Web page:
New Construction

University of Nebraska–Lincoln to Start Construction on New Music Building

The University of Nebraska–Lincoln has announced a start date for construction on new facilities for its Glenn Korff School of Music. Work on the Westbrook Music Building is scheduled to start on Monday, Dec. 19, with an estimated completion date of spring 2025, according to university news. The project consists of renovations to one wing of the existing building, which will connect to about 75,000 square feet of new construction.

“We couldn’t be more excited for the new Westbrook project to get underway. The plans and designs for this new building are extraordinary and will impact our faculty, our staff, our students, and our community in many incredible ways,” said the School of Music’s interim director, Alan Mattingly. “The Glenn Korff School of Music looks forward to being an important gateway onto UNL’s campus, where our ability to teach, learn, engage, and connect will be enhanced for years to come.”

The project comes with a $75-million price tag and will be funded by the Nebraska Legislature via LB 384. New amenities will include a recording studio, rehearsal halls, a recital hall with 300 seats, and refurbished recital facilities, university news reports. The renovations will also maintain the existing building’s crucial connection to Kimball Recital Hall.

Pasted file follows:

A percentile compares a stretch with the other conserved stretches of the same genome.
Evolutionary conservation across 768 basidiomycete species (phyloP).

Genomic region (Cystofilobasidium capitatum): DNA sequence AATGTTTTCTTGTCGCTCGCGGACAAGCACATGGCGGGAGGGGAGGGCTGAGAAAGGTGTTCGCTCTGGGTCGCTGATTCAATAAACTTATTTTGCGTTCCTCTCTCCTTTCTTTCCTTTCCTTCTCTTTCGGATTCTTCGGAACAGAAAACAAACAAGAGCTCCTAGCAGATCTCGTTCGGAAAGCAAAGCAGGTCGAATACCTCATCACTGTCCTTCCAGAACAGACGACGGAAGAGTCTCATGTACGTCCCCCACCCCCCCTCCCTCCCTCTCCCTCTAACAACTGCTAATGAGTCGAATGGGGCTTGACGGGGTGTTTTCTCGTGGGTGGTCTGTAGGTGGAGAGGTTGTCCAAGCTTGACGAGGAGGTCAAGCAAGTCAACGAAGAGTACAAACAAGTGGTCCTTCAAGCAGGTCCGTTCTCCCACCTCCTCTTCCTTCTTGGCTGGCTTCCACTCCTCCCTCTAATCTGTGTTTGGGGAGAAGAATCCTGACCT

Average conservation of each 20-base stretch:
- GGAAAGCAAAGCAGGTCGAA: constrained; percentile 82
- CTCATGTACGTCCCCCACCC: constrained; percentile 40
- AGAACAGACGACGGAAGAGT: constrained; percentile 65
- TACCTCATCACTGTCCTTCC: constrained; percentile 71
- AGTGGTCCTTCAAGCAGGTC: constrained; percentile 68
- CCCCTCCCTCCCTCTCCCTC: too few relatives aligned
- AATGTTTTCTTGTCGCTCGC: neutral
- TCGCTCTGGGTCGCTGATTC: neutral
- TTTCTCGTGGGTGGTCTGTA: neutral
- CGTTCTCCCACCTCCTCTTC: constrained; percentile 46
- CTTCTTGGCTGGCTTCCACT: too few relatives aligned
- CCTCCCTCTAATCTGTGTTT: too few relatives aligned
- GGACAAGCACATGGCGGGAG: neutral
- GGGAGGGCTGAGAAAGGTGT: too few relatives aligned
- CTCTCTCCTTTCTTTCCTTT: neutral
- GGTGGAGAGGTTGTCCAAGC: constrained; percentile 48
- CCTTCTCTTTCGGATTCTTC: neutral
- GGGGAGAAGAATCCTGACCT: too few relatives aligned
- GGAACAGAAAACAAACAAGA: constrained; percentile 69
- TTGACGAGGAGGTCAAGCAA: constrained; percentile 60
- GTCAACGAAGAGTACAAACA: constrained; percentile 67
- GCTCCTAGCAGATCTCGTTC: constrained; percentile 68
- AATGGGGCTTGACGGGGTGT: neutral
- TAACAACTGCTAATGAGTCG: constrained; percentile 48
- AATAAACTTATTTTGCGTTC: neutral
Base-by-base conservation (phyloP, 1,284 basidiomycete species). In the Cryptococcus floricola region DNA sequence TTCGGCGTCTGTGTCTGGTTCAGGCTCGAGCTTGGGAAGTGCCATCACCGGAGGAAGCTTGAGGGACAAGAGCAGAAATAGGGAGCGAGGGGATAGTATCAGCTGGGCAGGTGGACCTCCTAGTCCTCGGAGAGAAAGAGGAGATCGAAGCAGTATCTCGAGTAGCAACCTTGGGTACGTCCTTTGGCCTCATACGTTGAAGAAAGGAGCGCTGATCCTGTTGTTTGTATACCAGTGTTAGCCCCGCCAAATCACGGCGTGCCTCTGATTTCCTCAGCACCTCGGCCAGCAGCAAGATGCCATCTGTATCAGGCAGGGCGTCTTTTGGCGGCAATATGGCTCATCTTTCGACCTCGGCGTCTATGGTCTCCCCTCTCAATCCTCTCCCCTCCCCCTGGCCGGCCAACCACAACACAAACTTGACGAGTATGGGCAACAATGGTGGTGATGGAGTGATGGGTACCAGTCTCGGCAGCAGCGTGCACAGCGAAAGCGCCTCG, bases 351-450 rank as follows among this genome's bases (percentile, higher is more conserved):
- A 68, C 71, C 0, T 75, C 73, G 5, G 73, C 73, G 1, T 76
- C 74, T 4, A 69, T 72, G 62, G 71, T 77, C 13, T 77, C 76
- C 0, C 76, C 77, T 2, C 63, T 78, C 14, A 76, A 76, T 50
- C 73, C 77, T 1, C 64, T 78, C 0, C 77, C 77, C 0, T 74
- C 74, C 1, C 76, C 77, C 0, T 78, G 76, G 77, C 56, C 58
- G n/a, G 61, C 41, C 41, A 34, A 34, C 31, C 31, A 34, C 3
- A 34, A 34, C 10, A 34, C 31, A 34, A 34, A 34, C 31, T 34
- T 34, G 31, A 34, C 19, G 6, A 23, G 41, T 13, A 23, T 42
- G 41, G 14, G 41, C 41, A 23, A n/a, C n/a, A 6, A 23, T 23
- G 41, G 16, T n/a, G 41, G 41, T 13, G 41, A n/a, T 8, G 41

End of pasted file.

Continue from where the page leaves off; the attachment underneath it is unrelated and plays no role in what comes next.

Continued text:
The new building will replace two parking lots to the west of the existing facility. Construction will take place in phases; existing portions of buildings will be removed or renovated as others are complete. The new facility will also leave room for green space attached to the adjoining arts quad.

“It’s definitely going to be a pretty transformational project,” said Brooke Hay, assistant vice president of the university’s facilities, planning, and capital programs. “If you think about what that corner is like right now, it’s primarily a parking lot. Now, it’s going to be a building really right there toward the corner, making it more of an urban type of campus edge. It will definitely change the face of the university on that corner.”

Local news reports that the current facility faces detriments like lack of space, lack of sound isolation and proper acoustic spaces, and correct humidification for instrument storage. It also lacks ADA compliance and an elevator sufficient to carry larger instruments.

“It’s a lot of the little things,” said Mattingly. “The temperature doesn’t stay consistent throughout the building. Air leaks in, and that’s bad for musical instruments. The acoustics could be better. Just the amount of space that we have, it’s starting to feel a little tight. Overall, it’s showing its age, and it’s not doing what it really needs to do for a comprehensive music program.”

About the Author

Matt Jones is senior editor of Spaces4Learning. He can be reached at [email protected].